Los Angeles County, the nation’s most populated county, disclosed last week that a nonprofit group that runs its social-services phone hotline stored residents’ personal information on a cloud server that was left accessible to the public.
The exposure, which was first discovered by the cybersecurity firm UpGuard, included 3.5 million call logs and hundreds of thousands of detailed notes, including people’s names, physical addresses and Social Security numbers.
In an article on its website, UpGuard said that its risk team found an Amazon Web Services account labeled “lacounty” that was discoverable thanks to its “S3 bucket” permission settings allowing anyone on the internet to access it. The repository was found to contain records logged by 211 L.A. County, which operates a hotline that connects 10 million residents to a range of services including child care, health care, elder-abuse complaints, disaster preparation, veterans services and support for the homeless.
UpGuard said it discovered the exposed data on March 14 and “began notification efforts immediately.” L.A. County finally responded on April 24 and removed the Amazon file from public view.
It’s unknown if anyone did access 211 L.A. County’s cloud storage and download its contents, but if they had, they would’ve come into possession of six years’ worth of calls to the hotline, along with employees’ email addresses and potentially their passwords — UpGuard said passwords were hidden with a protocol that the cybersecurity industry considers relatively weak.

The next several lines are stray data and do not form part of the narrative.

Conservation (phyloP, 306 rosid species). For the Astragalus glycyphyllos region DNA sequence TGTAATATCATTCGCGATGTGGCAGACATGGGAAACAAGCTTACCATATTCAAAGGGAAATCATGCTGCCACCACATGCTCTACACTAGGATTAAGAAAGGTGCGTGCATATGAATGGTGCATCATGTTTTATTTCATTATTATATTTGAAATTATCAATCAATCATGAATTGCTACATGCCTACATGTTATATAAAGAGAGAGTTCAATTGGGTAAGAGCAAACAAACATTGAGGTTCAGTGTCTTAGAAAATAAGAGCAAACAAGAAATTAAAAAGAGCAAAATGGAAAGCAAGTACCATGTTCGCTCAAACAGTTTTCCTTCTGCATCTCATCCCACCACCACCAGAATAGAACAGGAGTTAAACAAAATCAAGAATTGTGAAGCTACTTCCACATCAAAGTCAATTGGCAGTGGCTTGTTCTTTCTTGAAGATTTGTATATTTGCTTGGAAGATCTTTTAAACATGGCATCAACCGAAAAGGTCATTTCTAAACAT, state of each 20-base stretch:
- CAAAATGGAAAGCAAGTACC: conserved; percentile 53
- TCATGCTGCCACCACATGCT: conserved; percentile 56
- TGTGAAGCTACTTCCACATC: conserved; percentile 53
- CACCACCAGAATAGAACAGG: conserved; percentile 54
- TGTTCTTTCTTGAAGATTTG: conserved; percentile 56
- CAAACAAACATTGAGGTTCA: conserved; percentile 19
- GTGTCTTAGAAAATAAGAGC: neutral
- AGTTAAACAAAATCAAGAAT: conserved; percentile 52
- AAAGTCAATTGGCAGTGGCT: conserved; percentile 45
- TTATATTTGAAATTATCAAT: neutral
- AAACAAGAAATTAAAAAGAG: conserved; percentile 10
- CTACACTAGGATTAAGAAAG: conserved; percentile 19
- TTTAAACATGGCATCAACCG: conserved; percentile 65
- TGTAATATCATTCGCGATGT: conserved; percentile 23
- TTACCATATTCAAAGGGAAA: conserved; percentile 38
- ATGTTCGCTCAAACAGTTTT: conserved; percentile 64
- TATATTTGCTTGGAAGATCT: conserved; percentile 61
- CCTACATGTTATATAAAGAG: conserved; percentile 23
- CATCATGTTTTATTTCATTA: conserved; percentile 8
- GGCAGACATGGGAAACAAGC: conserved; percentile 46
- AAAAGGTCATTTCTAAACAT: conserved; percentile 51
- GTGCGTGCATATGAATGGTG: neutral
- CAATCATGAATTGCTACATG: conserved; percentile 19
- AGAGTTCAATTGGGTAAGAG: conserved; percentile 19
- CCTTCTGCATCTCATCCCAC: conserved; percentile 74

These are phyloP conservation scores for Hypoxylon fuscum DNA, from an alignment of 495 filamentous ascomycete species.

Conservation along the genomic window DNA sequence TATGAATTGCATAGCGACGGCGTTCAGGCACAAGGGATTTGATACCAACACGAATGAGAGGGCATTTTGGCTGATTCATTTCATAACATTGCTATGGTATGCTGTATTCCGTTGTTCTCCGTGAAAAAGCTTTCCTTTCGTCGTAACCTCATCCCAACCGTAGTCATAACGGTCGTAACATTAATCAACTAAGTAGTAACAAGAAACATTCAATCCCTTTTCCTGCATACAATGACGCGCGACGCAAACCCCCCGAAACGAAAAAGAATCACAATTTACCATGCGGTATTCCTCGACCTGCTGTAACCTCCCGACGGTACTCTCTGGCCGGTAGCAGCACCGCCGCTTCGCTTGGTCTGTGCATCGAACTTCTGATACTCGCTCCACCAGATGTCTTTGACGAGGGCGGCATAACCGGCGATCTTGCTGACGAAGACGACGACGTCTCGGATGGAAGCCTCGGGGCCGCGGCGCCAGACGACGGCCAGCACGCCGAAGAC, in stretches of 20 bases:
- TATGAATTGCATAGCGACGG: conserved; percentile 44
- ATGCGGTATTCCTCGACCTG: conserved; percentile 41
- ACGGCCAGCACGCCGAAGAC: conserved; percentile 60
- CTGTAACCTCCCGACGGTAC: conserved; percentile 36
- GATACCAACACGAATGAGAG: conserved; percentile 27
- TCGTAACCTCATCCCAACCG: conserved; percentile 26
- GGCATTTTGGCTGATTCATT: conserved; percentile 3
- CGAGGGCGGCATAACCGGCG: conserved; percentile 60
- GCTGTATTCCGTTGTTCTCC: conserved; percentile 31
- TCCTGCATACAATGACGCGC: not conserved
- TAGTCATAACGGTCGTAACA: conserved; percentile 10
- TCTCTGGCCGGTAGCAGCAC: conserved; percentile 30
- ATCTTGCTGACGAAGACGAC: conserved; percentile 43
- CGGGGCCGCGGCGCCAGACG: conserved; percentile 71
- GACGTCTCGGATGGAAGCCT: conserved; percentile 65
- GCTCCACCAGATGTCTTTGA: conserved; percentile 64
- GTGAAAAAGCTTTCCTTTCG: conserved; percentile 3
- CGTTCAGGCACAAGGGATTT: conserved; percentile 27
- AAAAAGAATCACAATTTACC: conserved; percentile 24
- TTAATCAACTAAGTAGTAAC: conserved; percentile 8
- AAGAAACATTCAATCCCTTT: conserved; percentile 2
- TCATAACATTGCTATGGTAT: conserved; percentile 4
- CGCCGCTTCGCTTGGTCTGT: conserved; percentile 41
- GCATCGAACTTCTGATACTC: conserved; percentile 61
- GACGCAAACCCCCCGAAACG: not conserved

But the call log contained information given by many of the 500,000 Los Angeles County residents who call the hotline annually. Of the 3.5 million calls exposed, 200,000 resulted in detailed notes. Of those, 33,000 listed a person’s Social Security number.
While the data exposure was the result of a contractor, the county government said it is determining whether any resident’s personal identifying information was accessed or abused as a result.
“The county will be closely monitoring strong assurances from the vendor that it has strengthened its data safeguards, as well as its policies, protocols, processes and oversight to avoid any future exposure of sensitive information,” the county’s chief information officer, Bill Kehoe, told the Los Angeles Times.
It’s not Los Angeles County’s first experience with hundreds of thousands of residents’ information possibly getting out in the open. In December 2016, the county disclosed that more than 100 of its employees fell for a phishing email that exposed the personal information of as many as 750,000 people using county health services.